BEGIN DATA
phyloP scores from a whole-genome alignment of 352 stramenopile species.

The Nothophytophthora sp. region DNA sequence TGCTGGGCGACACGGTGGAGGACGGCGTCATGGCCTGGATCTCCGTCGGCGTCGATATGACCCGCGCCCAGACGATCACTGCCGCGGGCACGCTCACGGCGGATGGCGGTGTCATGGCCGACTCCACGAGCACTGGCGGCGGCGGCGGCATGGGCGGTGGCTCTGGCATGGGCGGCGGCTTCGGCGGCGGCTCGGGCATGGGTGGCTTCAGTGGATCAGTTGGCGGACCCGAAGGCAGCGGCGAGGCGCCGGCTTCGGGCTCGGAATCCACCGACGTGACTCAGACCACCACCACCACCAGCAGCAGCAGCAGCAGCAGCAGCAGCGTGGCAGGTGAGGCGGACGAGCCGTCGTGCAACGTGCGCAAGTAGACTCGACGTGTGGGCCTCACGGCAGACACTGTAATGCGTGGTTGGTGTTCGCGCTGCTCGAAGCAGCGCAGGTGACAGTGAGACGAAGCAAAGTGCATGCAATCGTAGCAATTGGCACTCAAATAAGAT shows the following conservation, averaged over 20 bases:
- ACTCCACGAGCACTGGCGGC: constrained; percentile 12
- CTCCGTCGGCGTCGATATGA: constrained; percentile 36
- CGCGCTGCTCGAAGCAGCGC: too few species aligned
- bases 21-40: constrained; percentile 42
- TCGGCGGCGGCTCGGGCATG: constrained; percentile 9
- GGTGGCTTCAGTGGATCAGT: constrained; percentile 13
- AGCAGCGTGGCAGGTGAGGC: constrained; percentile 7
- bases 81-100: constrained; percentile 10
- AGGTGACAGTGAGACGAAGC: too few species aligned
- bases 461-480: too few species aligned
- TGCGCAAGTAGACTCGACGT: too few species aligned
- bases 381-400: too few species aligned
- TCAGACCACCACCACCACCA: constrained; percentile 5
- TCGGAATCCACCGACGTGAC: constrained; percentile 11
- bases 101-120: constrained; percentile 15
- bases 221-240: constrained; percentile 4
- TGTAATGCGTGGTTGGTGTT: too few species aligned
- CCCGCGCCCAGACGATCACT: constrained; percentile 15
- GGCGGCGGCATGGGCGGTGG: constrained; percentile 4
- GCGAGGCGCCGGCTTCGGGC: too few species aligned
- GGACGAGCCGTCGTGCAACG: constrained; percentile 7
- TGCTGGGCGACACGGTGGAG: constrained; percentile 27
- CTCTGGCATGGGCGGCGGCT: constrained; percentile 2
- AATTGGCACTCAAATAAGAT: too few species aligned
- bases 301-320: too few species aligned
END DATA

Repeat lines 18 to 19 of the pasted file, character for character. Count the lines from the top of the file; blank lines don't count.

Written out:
- bases 221-240: constrained; percentile 4
- TGTAATGCGTGGTTGGTGTT: too few species aligned